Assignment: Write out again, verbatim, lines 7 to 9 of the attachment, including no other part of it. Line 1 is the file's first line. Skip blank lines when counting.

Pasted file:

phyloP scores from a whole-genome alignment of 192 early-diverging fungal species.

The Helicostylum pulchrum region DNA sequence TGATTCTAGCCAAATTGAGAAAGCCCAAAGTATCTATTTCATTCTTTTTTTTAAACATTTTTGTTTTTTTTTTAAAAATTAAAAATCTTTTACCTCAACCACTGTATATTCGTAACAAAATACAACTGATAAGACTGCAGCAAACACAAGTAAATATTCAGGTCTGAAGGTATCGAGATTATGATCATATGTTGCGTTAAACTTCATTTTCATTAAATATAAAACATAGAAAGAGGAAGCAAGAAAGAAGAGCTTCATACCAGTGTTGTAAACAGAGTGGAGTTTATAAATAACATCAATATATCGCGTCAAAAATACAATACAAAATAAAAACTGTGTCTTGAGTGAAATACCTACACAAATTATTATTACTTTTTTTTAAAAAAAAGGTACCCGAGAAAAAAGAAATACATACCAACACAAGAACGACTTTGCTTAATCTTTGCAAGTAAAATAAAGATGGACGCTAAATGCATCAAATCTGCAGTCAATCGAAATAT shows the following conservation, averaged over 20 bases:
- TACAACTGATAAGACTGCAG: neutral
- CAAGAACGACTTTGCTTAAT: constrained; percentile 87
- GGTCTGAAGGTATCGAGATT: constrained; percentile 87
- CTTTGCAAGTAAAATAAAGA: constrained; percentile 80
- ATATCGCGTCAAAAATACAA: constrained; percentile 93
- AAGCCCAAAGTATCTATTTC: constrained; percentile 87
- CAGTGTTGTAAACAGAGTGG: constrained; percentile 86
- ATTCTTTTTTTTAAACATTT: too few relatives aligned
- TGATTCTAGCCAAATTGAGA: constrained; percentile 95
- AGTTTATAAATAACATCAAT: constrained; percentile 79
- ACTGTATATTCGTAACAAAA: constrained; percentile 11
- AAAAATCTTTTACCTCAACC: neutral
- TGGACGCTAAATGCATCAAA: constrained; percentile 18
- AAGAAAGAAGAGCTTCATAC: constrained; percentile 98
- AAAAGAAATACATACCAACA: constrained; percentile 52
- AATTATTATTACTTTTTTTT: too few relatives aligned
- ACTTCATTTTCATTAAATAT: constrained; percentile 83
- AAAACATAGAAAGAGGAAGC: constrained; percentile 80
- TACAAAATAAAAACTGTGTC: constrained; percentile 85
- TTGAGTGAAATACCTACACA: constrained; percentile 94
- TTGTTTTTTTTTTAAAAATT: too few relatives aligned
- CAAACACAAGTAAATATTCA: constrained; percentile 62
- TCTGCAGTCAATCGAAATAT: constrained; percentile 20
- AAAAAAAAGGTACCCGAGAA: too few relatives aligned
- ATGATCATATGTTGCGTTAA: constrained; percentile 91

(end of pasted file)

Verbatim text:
- ATATCGCGTCAAAAATACAA: constrained; percentile 93
- AAGCCCAAAGTATCTATTTC: constrained; percentile 87
- CAGTGTTGTAAACAGAGTGG: constrained; percentile 86